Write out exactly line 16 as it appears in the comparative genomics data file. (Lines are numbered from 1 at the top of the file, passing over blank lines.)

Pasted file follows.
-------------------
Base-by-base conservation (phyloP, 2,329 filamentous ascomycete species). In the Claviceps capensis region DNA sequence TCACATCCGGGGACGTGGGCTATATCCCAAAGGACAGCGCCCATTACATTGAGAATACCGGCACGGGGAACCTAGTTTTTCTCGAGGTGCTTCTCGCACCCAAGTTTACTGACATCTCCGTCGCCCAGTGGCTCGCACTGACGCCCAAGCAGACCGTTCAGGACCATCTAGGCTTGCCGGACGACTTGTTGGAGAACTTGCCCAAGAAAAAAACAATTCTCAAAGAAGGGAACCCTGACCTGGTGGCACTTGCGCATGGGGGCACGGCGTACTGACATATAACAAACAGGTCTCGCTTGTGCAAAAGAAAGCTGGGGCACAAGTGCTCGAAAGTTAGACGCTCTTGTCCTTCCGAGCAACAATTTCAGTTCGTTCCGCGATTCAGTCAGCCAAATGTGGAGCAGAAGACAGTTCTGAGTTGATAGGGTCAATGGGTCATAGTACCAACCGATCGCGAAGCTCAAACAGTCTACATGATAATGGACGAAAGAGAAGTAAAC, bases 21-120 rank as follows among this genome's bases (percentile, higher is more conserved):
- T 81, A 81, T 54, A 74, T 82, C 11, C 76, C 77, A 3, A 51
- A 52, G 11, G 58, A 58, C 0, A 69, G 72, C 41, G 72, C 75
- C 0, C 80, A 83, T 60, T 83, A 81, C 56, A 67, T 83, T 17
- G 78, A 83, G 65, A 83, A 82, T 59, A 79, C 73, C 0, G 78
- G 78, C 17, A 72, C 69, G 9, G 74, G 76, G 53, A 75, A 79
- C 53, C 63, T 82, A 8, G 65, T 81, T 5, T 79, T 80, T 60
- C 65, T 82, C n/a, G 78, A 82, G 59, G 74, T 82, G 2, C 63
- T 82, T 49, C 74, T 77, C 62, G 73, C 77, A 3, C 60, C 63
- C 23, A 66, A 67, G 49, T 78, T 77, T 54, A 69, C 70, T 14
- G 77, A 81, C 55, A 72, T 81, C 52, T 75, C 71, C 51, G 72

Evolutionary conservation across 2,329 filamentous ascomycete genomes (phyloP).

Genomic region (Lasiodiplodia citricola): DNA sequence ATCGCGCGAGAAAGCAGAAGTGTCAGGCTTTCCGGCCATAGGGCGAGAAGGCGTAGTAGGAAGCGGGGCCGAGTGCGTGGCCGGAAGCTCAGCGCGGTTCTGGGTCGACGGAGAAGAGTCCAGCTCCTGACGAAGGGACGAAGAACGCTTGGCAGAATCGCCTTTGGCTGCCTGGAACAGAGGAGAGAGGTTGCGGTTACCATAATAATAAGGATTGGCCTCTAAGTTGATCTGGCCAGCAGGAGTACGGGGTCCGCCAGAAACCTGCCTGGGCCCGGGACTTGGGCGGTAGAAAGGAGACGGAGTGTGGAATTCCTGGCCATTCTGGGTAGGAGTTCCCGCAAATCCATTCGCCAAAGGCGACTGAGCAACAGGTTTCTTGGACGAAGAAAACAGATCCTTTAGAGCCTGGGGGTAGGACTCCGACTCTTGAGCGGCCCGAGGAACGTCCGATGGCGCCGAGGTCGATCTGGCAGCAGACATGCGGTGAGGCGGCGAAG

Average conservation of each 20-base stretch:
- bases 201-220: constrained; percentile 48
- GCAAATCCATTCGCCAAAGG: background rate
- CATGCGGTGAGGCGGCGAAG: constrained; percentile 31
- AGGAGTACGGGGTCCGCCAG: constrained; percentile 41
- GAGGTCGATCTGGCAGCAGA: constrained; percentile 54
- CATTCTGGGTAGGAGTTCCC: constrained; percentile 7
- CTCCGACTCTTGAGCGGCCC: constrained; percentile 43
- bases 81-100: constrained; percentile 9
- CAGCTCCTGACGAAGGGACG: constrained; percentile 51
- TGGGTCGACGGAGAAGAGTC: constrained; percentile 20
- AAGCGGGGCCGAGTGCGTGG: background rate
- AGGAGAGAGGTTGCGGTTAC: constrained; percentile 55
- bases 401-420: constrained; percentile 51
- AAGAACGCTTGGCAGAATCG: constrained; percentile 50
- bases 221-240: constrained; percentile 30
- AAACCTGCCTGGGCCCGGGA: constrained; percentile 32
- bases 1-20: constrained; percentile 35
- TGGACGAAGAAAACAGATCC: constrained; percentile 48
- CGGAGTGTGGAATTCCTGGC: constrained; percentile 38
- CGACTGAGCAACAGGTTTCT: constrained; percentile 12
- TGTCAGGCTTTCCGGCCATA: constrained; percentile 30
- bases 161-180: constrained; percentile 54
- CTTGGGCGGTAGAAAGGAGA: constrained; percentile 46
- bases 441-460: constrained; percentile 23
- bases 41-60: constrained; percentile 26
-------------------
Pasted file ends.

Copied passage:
- GCAAATCCATTCGCCAAAGG: background rate